Someone asked me about this (paravirtualized adapters) and it sort of distracted me. I had not worked with them for a long time. So here we go.
You should make an actual decision to use paravirtualized storage adapter since it will require OS support. If you have a need - such as a very busy SQL server, then paravirtualized storage might be a good decision for you as it will provide greater throughput and lower CPU usage. But, I also think that keeping things simple when possible is good so if you don’t have that busy SQL server than don’t use the paravirtualized storage adapter.
BTW, if you just change your current storage adapter to use paravirtualized you will get this lovely error at boot.
You will be able to put the adapter type back to what it was (probably LSI Logic SAS) and it will boot fine. The place where you make the changes is seen below.
You will need to have OS support for using Paravirtual and you can see what support it in this Support article. In my testing it was Windows 2016 which is not problem.
So we can break things now, but how do we make it really work?
An existing server is a bit tricky. You will need to add a new controller, and attach a disk to it. It will need to be a VMware Paravirtual adapter. You will need to have the VMware driver ISO attached so the files can be found (automatically in fact). Once you can boot and see the new drive, you power off and change the boot drive to VMware Paravirtual and it will work fine as the drivers are now in the OS. You can find more detailed help in this article (use case 1). It has older screenshots but it still works.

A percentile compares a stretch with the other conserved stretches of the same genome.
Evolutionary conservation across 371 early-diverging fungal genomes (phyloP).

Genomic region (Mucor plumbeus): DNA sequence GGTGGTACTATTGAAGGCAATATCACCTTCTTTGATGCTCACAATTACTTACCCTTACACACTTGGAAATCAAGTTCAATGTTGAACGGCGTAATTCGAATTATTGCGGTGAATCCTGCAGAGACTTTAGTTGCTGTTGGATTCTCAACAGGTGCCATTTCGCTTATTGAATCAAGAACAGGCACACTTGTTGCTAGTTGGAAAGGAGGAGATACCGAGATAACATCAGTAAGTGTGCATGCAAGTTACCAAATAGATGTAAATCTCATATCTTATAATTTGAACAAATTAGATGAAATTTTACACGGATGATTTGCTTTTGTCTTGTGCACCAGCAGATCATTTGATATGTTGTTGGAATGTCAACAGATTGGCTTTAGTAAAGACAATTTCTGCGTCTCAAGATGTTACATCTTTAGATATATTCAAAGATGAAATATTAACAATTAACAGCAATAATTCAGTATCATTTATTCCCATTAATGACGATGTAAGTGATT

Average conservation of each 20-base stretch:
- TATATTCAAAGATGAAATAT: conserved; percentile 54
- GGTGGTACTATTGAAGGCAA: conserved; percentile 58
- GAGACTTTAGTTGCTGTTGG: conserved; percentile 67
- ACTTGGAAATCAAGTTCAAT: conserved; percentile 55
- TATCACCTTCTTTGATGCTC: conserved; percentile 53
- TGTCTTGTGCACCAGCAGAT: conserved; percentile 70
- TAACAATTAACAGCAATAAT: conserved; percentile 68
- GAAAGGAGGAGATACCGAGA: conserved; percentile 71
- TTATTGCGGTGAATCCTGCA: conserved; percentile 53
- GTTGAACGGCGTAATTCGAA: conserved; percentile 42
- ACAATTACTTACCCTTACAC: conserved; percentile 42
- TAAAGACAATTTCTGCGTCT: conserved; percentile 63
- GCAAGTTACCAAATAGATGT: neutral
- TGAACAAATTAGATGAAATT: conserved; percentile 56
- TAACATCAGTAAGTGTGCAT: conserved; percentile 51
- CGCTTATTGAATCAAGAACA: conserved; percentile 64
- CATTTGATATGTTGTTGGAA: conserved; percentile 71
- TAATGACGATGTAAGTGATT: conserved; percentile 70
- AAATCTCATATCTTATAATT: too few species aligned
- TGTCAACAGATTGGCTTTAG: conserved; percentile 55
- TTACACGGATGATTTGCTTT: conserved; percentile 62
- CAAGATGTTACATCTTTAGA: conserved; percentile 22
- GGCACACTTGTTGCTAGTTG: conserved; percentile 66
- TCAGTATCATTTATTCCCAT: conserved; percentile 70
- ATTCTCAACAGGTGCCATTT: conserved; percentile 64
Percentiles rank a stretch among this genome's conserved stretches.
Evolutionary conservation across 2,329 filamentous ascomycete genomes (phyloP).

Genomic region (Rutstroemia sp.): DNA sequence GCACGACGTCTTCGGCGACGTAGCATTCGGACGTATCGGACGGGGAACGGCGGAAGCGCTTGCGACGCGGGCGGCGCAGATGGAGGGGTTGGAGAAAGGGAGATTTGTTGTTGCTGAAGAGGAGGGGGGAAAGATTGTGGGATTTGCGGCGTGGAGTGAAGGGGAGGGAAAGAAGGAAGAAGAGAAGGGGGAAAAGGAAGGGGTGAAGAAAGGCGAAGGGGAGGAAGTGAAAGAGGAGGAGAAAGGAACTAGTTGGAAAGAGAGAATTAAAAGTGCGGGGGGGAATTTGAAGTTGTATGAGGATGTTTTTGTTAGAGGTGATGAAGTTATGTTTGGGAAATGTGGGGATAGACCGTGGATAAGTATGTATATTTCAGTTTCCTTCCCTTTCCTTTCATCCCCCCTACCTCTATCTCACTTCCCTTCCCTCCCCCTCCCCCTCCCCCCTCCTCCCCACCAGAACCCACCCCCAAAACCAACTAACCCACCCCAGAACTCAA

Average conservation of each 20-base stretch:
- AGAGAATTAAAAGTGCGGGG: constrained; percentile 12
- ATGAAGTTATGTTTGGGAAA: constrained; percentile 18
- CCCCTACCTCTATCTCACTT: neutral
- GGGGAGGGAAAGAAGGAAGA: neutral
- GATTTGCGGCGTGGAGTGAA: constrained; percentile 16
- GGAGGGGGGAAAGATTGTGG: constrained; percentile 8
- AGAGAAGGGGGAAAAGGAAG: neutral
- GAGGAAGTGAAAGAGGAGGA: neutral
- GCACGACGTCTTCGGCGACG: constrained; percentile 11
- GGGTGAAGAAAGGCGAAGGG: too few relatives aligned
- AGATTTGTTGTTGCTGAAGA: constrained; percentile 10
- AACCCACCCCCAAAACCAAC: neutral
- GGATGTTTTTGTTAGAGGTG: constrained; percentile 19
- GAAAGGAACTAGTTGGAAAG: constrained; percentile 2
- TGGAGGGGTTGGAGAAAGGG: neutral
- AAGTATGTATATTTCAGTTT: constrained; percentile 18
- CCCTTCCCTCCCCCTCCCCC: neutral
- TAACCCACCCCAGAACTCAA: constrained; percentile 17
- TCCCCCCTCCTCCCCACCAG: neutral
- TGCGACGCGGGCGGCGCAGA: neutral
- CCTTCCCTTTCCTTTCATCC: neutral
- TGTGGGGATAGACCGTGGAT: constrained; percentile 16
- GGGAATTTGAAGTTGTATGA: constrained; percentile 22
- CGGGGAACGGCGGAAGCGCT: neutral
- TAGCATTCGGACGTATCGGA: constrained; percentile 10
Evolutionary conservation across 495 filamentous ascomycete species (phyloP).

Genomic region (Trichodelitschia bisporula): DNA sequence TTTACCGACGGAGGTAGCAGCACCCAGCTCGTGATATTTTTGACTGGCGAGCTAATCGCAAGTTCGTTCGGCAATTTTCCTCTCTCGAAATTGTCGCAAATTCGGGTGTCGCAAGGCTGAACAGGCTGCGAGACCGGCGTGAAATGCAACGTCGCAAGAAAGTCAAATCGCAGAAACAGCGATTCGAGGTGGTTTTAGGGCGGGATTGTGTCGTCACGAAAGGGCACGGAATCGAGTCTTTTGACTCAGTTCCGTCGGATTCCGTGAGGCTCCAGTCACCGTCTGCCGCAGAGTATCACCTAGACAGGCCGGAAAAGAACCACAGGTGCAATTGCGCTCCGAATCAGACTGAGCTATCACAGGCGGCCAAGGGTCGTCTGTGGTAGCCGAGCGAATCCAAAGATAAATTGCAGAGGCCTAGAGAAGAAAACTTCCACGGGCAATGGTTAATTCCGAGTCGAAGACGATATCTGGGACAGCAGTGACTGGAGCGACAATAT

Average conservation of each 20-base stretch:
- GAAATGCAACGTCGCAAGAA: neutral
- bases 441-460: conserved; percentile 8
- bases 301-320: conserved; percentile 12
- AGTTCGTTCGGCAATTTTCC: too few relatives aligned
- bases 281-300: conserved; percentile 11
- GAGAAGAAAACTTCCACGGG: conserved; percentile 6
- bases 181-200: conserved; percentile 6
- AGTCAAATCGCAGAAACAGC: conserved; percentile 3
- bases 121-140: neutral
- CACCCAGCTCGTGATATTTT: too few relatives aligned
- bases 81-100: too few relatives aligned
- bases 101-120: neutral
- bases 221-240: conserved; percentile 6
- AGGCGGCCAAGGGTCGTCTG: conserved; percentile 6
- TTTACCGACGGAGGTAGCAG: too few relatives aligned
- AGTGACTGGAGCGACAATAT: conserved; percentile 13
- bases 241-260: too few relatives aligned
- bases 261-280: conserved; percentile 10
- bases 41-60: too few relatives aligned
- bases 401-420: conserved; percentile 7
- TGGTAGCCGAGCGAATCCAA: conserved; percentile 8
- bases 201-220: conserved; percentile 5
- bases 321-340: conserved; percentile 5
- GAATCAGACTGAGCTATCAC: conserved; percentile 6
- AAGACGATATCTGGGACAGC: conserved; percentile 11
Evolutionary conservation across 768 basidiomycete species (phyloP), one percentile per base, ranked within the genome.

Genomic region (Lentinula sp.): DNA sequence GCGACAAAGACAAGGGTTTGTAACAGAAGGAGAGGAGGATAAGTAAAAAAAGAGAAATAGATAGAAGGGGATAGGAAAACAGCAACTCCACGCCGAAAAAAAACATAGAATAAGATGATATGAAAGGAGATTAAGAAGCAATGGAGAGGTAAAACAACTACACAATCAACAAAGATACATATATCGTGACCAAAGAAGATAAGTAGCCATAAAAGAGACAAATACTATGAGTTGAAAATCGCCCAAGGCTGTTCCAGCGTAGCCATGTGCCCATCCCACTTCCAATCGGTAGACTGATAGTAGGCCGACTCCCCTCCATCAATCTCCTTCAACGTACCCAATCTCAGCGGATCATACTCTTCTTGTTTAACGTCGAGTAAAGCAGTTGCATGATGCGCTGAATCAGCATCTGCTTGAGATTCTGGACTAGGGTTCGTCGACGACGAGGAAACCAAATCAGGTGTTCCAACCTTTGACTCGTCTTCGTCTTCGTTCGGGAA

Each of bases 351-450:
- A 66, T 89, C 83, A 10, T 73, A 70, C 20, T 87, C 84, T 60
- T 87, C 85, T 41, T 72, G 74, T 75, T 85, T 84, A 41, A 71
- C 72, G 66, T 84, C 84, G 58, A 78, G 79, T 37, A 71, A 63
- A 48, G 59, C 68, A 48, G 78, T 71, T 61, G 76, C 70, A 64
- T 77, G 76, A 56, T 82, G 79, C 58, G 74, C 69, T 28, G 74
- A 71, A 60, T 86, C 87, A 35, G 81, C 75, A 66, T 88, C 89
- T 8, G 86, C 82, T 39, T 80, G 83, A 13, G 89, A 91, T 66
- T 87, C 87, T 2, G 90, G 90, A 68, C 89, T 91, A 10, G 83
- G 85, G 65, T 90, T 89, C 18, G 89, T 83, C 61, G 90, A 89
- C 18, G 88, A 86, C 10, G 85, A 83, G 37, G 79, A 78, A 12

Another use case is a during a new server install. That is easy as you still have the VMware driver ISO attached and when you add the disk you use Load Driver to load the drivers. And it works fine. You can find more detailed help in this article (use case 2).
Docs - https://docs.vmware.com/en/VMware-vSphere/6.5/com.vmware.vsphere.vm_admin.doc/GUID-5D976292-4D8B-409B-9460-34490E72989E.html
Storage Controller Conditions, limitations, and compatibility - https://docs.vmware.com/en/VMware-vSphere/6.5/com.vmware.vsphere.vm_admin.doc/GUID-5872D173-A076-42FE-8D0B-9DB0EB0E7362.html#GUID-5872D173-A076-42FE-8D0B-9DB0EB0E7362
Add a paravirtualized SCSI adapter in the vSphere Client - https://docs.vmware.com/en/VMware-vSphere/6.5/com.vmware.vsphere.vm_admin.doc/GUID-5D976292-4D8B-409B-9460-34490E72989E.html
Adding VMware Paravirtual SCSI controller - https://4sysops.com/archives/windows-server-2016-vm-with-a-vmware-paravirtual-scsi-controller/
VMware drivers ISO - https://packages.vmware.com/tools/esx/index.html
I can confirm these two methods work as I have tested them. I have not used VMware Paravirtual as a controller type much so if anyone else has, I would appreciate hearing what you think and any comments about what I have written that you think necessary.
- 1/11/20 - heard from a reader (thanks Blake) that at their company they standardized on the VMware Paravirtual controller and that sounds like a good idea. They use NVME now but good to know they use pvscsi for everything at one time.
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